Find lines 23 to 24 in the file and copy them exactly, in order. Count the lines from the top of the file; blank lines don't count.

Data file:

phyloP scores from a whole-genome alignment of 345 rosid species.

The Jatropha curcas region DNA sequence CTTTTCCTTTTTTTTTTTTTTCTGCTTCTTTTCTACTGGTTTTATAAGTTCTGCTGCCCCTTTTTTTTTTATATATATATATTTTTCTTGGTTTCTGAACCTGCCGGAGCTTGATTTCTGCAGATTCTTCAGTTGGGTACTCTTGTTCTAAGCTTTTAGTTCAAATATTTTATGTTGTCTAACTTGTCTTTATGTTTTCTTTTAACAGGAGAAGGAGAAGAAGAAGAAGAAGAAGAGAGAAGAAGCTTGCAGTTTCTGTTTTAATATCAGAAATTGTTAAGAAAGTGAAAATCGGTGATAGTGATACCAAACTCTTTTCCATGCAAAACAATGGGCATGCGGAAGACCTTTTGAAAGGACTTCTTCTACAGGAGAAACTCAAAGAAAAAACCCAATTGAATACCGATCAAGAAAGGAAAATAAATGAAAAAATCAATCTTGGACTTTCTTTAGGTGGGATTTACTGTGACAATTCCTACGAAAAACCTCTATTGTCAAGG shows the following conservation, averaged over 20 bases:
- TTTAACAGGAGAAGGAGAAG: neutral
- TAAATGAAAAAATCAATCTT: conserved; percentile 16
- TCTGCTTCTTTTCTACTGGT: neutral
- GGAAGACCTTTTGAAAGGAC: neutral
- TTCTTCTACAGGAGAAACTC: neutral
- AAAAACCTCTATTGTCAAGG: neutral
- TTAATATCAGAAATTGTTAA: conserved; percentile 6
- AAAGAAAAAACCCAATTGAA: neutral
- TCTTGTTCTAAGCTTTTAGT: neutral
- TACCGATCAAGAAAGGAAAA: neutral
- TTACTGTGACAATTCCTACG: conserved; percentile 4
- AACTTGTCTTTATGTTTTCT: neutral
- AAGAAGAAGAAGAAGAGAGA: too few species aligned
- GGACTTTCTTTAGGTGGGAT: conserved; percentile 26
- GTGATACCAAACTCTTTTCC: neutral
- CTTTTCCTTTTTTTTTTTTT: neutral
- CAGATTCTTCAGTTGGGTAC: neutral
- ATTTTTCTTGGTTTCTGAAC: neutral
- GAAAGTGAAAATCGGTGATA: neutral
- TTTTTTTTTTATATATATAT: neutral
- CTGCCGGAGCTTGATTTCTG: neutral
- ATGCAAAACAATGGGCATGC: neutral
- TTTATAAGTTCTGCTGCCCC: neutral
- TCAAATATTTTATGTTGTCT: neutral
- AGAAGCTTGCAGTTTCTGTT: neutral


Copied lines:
- CTGCCGGAGCTTGATTTCTG: neutral
- ATGCAAAACAATGGGCATGC: neutral